Sunday, April 2, 2017

Jenny Scheinman's "Here on Earth" Simple Music for Stressful Times

Jenny Scheinman photo  Erik Jacobs

The violinist Jenny Scheinman has made her mark in the world of jazz, avant-rock, Gypsy jazz and Americana. On her latest offering, Here On Earth, she takes on the “fiddle” music of Appalachia, sprinkles it with Irish folk music and renders it into its essence- pure, unadulterated honest music of the working class who find solace from their daily drudgery in the joyful, bittersweet bows of a violin.

Born and raised on the western coast of California, the child of back-to-the-land, folk musicians, Scheinman has been playing music from an early age. Since moving to New York in 1999, Scheinman has steadily made her mark on the music scene. Her career has and continues to be as eclectic as one could imagine. When not leading her own collaborations, her violin sounds have graced the work of Norah Jones, Marc Ribot, Jason Moran and Bill Frisell to name a few.

On Here on Earth she has chosen to portray what she calls “fiddle’ music with spare instrumentation, mostly using an accompanying guitarist, at times adding accents of banjo and resonator guitar and tuba, mostly eschewing the use of any purely percussive instrument.  The rhythms of the songs are instead delicately filigreed with repeating finger-picked lines and sustained bowing techniques. The music evokes chilly nights, hovering by blazing campfires with slightly inebriated friends in the middle of the woods somewhere. There is a simple, quiet joy to this music. The honesty and passion with which it is played is infectious.Like the resonator guitar work of Ross Hammond's recent  Follow Your Heart, this is simple music, played beautifully-and anitdote for these stressful times.

Scheinman has penned all the compositions on this album, all fifteen of them. All are relatively short pieces ranging from the 37 second “Bug in the Honey” to the almost five minute “The Road to Manilla.” They have homey names like the evocative “Hive of Bees,”dance-like  “Don’t Knock Out the Dog’s Teeth,” the shit-kicking, hoe-down sound of “Deck Saw, Porch Saw,”  the droning "Broken Pipeline"and the Celtic inspired “Annabelle and the Bird.”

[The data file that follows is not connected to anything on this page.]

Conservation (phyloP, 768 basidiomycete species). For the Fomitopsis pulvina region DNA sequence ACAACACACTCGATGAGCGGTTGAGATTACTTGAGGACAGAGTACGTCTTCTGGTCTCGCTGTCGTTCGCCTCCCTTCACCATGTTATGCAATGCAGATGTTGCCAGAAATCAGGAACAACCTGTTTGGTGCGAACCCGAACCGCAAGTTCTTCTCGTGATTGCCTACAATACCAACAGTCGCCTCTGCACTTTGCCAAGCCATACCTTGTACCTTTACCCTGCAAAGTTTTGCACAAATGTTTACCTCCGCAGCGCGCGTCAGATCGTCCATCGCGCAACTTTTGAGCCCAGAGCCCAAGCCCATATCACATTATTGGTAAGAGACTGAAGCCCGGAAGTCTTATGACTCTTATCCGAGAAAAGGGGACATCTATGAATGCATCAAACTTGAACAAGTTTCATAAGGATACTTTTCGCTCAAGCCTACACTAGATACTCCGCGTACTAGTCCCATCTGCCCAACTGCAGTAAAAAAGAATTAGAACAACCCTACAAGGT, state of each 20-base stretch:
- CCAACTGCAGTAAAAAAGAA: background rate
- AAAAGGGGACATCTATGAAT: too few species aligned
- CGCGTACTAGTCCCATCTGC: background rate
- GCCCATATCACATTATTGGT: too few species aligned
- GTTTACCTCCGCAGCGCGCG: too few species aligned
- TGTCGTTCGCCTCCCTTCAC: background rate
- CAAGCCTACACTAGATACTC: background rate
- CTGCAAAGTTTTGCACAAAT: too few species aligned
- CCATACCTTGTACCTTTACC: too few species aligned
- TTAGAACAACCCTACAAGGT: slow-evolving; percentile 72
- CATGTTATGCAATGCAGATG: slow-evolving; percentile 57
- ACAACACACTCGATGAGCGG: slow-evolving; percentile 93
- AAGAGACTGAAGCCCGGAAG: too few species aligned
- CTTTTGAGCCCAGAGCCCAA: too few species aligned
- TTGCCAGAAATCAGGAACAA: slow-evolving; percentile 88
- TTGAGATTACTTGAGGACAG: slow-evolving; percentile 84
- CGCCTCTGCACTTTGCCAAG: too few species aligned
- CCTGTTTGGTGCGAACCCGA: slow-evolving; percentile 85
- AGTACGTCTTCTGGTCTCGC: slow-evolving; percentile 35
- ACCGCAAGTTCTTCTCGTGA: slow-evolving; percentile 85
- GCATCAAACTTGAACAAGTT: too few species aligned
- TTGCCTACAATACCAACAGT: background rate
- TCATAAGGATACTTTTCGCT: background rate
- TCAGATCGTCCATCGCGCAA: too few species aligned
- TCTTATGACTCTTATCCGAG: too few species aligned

The musicians are all excellent, each lending their own texture to this raw, emotional music. Bill Frisell’s filigreed guitar work is woven through Scheinman’s songs like fine threads of gold spun into a tapestry.  Accompanying guitar, tuba and banjo work by Danny Barnes and guitar and banjo work by Robbie Fulks are seamlessly intertwined to create Scheinman’s musical vision. Robbie Gjersoe’s delicate resonator guitar adds another voice on "Broken Pipeline" and “Deck Saw, Porch Saw.”

Throughout it all, Scheinman’s violin is a clarion voice. Whether her ostinato bowing simulates eerie urgency, her pizzicato plucking builds rhythmic intensity or her poignant playing is used to state a particularly moving melody line she has complete control of the emotional impact of her music.

There is something about wordless fiddle music like this, despite the obvious differences in the musicality and spirit of each composition, when listened to in one sitting, the songs all seem to melt into each other like separate pads of butter in a hot skillet.  But instead of this being a fatal flaw it is admirable attribute. The music is served up like a suite that has some shining highlights, but it stands as a totally unified piece of art. An honest effort to pay homage to a music born from hardship but never victim to despair. One can listen to this album on repeat mode, as I have, and never get weary of its haunting melodies, nor doubt its underlying message of hope. There is nothing revolutionary about this music, but  Jenny Scheinman’s Here on Earth  is a reminder that sometimes the simplest music can make the greatest impression.

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